“Rest assured, this will only get worse — especially when facing autocratic regimes around the world that have no inhibitions,” Boisvert said. He pointed to the threat capabilities of Russia, as well as the challenges posed by China, which is becoming increasingly aggressive in trying to expand its control of resources abroad.
“China is a much more complex issue and I understand the challenges of jurisdictions like ours. Authoritarian capitalism seems to drive a lot of business decisions, but they represent complexities that I’m not sure we as Canadians examine. … I think there’s a values challenge that Canadians will have to consider as well as economic [benefits].”
Prime Minister Justin Trudeau has been criticized for what some critics say is too much acquiescence to China and a reluctance to publicly criticize the regime there for its litany of human rights abuses and international aggression.
Under the Liberal government, Canada is now in exploratory talks with China aimed at discussing the possibility of a free trade agreement.
Formal talks have not yet begun but were expected to be announced in early December 2017 when Trudeau visited Beijing.
That visit also saw Chinese officials aggressively block Canadian reporters from trying to photograph Trudeau and Chinese Premier Li Keqiang.
Trudeau has also been harshly criticized for allowing the Chinese takeover of Norsat without a separate national security review. That B.C. company manufactures satellites and supplies the American military.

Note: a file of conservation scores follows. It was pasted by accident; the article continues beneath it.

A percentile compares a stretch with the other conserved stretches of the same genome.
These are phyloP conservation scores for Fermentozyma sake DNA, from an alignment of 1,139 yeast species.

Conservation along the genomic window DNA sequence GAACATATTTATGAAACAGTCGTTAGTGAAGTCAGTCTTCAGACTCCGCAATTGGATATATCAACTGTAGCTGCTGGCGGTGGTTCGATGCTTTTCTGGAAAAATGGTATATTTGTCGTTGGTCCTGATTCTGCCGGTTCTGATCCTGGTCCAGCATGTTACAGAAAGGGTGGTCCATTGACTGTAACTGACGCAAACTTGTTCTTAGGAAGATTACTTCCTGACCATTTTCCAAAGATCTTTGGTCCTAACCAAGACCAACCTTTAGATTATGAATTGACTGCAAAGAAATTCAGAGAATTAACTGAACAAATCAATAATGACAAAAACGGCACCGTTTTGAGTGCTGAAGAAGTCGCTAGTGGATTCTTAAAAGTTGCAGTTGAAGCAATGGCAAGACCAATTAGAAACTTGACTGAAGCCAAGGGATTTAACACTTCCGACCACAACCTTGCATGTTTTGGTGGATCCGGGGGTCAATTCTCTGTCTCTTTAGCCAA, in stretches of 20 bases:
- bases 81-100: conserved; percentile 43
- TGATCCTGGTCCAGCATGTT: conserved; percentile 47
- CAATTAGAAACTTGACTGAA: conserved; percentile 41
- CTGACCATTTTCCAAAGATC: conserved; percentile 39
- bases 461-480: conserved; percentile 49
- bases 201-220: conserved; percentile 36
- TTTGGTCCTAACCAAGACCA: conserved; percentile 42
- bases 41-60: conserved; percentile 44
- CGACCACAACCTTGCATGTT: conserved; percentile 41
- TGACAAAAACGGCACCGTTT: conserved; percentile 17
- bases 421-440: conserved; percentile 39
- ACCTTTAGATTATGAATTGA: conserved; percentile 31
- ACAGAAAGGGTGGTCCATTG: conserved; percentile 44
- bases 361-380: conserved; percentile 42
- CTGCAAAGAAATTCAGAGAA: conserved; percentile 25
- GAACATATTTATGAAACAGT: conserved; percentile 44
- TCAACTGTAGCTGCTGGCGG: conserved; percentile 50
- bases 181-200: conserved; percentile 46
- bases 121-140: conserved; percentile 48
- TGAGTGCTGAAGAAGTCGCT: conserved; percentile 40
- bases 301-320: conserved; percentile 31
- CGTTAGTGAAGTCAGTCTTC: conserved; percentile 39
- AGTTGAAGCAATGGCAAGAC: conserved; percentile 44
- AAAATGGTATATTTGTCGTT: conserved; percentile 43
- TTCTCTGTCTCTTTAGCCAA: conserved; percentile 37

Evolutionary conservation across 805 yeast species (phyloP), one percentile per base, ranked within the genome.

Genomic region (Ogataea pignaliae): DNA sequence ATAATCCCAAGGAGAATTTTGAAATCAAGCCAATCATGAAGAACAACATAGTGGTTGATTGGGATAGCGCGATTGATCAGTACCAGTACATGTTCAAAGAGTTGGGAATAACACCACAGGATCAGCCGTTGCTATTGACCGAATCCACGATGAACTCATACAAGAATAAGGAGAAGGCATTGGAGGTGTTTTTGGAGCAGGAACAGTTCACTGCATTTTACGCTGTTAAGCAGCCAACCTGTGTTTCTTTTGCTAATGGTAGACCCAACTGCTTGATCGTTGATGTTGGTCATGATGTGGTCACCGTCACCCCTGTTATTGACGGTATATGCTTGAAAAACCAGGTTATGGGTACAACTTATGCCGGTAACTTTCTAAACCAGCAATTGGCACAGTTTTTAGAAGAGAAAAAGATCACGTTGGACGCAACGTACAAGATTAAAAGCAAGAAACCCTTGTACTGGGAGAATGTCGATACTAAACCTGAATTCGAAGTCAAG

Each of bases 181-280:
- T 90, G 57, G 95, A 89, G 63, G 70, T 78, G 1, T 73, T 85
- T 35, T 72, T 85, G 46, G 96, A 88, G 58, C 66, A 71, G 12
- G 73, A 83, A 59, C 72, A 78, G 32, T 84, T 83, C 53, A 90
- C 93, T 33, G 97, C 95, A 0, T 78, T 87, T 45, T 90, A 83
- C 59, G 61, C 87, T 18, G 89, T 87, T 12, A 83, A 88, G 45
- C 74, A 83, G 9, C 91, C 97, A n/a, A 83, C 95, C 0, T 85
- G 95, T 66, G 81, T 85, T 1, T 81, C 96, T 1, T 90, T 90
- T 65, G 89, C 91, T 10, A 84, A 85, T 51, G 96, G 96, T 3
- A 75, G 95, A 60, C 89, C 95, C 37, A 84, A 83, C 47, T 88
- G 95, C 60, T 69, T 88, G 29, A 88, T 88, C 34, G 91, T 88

All foreign investment bids are reviewed under the Investment Canada Act to assess whether they constitute a net benefit to Canadians.
As part of that standard review, a variety of government bodies have input into the potential effects of the deal ranging from economic to national security, and agencies such as the RCMP, CBSA and others can provided their perspectives.
However, there is also a separate assessment specifically defined as a “national security review” under the Investment Canada Act which is authorized by the governor in council if concerns about national security are raised during the standard assessment, and that secondary review specifically conducts an extensive review of the national security implications around a proposed deal.
The government has also not said if it will conduct that separate national security review of the bid by the Chinese state-owned CCC International to take over Aecon Group Inc., which is Canada’s largest construction group.
Meanwhile, the United States has blocked China from several corporate takeovers in recent years, citing the national security concerns of China controlling technology used in American infrastructure or holding American consumer information.
Just this month, the Committee on Foreign Investment in the U.S. blocked a bid by an Alibaba-affiliate firm to acquire the money transfer firm Moneygram because the move would let a Chinese company possess consumer data.